States Where Alzheimer’s Is Expected to Increase Significantly

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19. Delaware (tied)
> Projected increase in adults 65+ with Alzheimer’s disease, 2020-2025: 21.1% (from 19,000 to 23,000)
> Pct. of population 65+: 18.2% — 5th highest (total: 174,174)
> Pct. of 65+ pop. with Alzheimer’s disease: 10.9% — 12th lowest
> Avg. retirement income: $30,734 — 10th highest

In Delaware, the Alzheimer’s Association forecasts a 21.1% increase in Alzheimer’s cases among the 65 and older population between 2020 and 2025 as well as 23.6% increase in Medicaid costs related to caring for older residents with the condition. The state’s 65 and older residents comprise 18.2% of the population, the fifth highest share of all states. As of 2019, Delaware had 17 geriatricians, doctors specializing in health care for older people, fewer doctors than in only seven other states.

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19. Colorado (tied)
> Projected increase in adults 65+ with Alzheimer’s disease, 2020-2025: 21.1% (from 76,000 to 92,000)
> Pct. of population 65+: 13.8% — 5th lowest (total: 773,706)
> Pct. of 65+ pop. with Alzheimer’s disease: 9.8% — 2nd lowest
> Avg. retirement income: $31,654 — 6th highest

Alzheimer’s disease mostly affects older people, and Colorado is a relatively young state. State residents who are 65 and older comprise just 13.8% of the population, the fifth lowest share, and only 9.8% of them have Alzheimer’s, the second lowest share. The U.S. Census estimates that the 65 and older population will grow by 32.0% until 2030 and will then comprise 21.0% of the state’s total population. The mortality rate is also relatively low, at 33 Alzheimer’s-related deaths per 100,000 people, the fifth lowest in the country.

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18. Minnesota
> Projected increase in adults 65+ with Alzheimer’s disease, 2020-2025: 21.2% (from 99,000 to 120,000)
> Pct. of population 65+: 15.4% — 18th lowest (total: 858,698)
> Pct. of 65+ pop. with Alzheimer’s disease: 11.5% — 24th lowest
> Avg. retirement income: $25,897 — 25th lowest

Alzheimer’s disease claimed 2,436 lives in Minnesota in 2019, or 43 per 100,000 residents. The number of people living with the condition is projected to rise by 21.2%, from 99,000 to 120,000 in the next five years. Medicaid costs related to treating the disease among the state’s older population are estimated to increase by 20.1% by 2025, about the same as the national average projected increase of 20.2%.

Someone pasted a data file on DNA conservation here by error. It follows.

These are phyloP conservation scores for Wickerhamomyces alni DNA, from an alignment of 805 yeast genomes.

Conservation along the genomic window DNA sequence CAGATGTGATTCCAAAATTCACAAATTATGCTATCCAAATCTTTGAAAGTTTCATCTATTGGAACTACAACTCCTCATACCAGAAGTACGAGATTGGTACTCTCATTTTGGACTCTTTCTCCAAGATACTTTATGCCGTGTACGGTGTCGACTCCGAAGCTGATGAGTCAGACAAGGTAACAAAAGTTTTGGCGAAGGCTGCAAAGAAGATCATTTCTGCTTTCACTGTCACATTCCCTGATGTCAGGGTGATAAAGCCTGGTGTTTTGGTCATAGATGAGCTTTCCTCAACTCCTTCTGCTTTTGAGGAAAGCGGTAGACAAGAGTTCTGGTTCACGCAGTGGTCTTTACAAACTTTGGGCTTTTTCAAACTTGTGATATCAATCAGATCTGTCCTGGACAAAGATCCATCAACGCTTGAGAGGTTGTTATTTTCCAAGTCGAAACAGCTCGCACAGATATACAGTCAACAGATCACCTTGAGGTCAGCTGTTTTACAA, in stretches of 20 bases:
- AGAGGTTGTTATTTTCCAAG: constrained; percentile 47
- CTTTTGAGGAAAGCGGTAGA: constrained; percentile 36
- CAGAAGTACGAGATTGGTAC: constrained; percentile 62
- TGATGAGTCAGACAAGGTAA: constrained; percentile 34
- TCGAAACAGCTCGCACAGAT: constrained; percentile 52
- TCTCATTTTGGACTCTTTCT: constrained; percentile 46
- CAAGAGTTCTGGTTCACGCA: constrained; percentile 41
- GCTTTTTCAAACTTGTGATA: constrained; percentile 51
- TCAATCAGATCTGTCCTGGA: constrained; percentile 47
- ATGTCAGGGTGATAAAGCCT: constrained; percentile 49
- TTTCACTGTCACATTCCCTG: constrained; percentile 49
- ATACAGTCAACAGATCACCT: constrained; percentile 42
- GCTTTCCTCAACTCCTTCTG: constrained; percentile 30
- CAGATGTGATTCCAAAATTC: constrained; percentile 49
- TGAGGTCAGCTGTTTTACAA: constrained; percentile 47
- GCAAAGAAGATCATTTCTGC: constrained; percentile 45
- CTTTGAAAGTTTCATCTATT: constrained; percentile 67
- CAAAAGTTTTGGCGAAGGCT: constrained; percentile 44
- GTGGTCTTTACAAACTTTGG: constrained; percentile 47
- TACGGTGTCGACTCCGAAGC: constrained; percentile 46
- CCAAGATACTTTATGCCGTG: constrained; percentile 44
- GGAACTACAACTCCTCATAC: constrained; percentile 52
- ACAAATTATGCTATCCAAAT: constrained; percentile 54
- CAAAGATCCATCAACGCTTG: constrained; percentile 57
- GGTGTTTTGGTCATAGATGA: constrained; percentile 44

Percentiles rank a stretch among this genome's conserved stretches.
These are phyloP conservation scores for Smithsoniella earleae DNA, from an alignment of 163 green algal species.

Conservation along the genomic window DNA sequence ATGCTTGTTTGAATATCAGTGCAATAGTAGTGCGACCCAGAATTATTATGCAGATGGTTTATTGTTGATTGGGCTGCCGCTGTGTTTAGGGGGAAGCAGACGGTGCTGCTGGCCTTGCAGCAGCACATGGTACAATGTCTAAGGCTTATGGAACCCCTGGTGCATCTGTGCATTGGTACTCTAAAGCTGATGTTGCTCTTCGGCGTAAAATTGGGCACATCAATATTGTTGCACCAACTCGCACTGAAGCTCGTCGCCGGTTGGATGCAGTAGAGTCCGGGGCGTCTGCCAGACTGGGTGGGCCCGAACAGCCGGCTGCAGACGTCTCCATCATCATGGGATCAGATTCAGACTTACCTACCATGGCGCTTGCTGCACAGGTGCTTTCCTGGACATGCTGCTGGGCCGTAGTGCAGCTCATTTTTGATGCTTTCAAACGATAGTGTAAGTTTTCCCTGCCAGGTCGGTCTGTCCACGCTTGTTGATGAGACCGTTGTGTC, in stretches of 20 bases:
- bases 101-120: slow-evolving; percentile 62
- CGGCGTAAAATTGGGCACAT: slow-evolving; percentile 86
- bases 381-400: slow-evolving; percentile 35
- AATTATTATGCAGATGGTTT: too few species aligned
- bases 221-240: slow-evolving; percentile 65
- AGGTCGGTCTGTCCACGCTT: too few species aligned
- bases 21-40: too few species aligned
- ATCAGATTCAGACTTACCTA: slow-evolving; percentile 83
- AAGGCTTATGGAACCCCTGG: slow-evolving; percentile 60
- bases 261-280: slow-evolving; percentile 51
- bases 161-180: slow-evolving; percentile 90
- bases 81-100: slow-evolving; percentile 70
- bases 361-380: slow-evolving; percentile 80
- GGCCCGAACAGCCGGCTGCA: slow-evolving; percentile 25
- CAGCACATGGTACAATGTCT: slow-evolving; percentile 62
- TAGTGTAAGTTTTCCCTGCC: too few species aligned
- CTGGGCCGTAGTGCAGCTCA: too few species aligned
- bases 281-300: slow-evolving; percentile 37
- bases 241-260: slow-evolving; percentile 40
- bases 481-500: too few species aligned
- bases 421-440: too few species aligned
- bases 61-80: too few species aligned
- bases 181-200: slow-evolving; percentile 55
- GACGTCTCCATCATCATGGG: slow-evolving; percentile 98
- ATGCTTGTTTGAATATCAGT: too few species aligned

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16. Oregon (tied)
> Projected increase in adults 65+ with Alzheimer’s disease, 2020-2025: 21.7% (from 69,000 to 84,000)
> Pct. of population 65+: 17.2% — 11th highest (total: 709,555)
> Pct. of 65+ pop. with Alzheimer’s disease: 9.7% — the lowest
> Avg. retirement income: $28,384 — 18th highest

Oregon has the 11th highest share of residents who are 65 and older. While only 9.7% of 65 and over residents have Alzheimer’s, the lowest share among all states, the mortality rate is relatively high. In 2018, there were 47 Alzheimer’s-related deaths per 100,000 people, the eighth highest rate in the county and higher than the U.S. rate of 37 deaths per 100,000 people.

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16. California (tied)
> Projected increase in adults 65+ with Alzheimer’s disease, 2020-2025: 21.7% (from 690,000 to 840,000)
> Pct. of population 65+: 14.0% — 6th lowest (total: 5,486,041)
> Pct. of 65+ pop. with Alzheimer’s disease: 12.6% — 10th highest
> Avg. retirement income: $34,209 — 3rd highest

About 14.0% of California’s residents are 65 and older, the sixth lowest share in the country, and 12.6% of them have the disease, the 10th highest such share. The number of people 65 and older with Alzheimer’s is expected to increase by about over 21%, from 690,000 in 2020 to 840,000 in 2025. Medicaid spending on Alzheimer’s patients is expected to grow by 24.7% in the next five years, well above the average increase of 20.2% expected nationwide.